A few days later Hazrat Ali (as) entered Medina with the 'spoils of war' and captives. 4
Some believe that this is one of the clear examples of the verse and it is not an occasion of revelation.
As it was said earlier, this Surah begins with some awakening oaths.
At first, it says:
Some believe that the verse means: 'By the camels, of pilgrims, which run with panting breath from 'Arafat to Mash'ar (Sacred Monument) and run from Mash 'ar to Mina.'
The term /‘adiyat/ is the plural form of /'adiyah/ based on /'adw/ that originally means 'to pass; to separate' and also 'enmity; running', but, here it means 'to run swiftly'.
The term /dabh/ means 'the sound of breathing hard of a running horse. '
As mentioned above, there are two different ideas in commenting on this verse.
The first idea says that the objective point of the oath is the horses which run swiftly towards the battlefields of Holy War, and since Holy War is a sacred action, these animals that run on its path are so worthy that they deserve to be sworn to.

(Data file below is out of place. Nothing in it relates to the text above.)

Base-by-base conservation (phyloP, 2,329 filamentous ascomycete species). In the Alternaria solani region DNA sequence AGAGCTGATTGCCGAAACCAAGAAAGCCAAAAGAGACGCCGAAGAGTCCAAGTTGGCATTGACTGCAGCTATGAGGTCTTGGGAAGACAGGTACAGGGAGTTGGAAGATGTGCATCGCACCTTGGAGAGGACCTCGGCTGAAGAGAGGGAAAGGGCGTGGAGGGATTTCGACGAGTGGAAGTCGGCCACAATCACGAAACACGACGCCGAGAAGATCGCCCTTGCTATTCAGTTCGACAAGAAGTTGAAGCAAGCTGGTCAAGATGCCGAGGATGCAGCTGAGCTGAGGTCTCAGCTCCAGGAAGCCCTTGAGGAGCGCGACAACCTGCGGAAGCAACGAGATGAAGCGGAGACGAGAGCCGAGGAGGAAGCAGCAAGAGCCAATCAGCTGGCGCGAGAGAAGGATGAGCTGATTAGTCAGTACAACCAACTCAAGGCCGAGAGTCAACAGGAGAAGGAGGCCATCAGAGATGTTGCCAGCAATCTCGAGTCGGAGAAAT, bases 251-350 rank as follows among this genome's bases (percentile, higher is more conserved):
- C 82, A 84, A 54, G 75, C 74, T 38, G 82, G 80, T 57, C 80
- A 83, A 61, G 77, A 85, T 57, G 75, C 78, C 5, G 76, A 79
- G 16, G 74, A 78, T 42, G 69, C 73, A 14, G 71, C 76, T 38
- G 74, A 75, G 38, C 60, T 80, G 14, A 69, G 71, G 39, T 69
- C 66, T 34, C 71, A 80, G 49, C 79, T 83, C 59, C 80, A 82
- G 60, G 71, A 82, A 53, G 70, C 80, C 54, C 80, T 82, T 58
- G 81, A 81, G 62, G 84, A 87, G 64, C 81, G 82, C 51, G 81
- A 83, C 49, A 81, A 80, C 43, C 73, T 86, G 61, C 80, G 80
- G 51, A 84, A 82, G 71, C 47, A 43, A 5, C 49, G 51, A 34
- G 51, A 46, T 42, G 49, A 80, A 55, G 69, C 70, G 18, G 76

The second idea considers the oath to be to the swift camels, of pilgrims, that run fast between the sacred places of Mecca and for the same reason they have a kind of sacredness that is fit to be sworn to.
On the occasion of revelation, of this Surah, some people, such as Ibn-Abbas and so on, have said that they are the horses that the Muslim fighters rode on to fight in the Battle of Badr, but Amir-al-Mo'mineen Ali (as) is narrated to have rejected this idea and said that there were only two horses in the Battle of Badr: One belonged to Zubayr and the other was Miqdad's.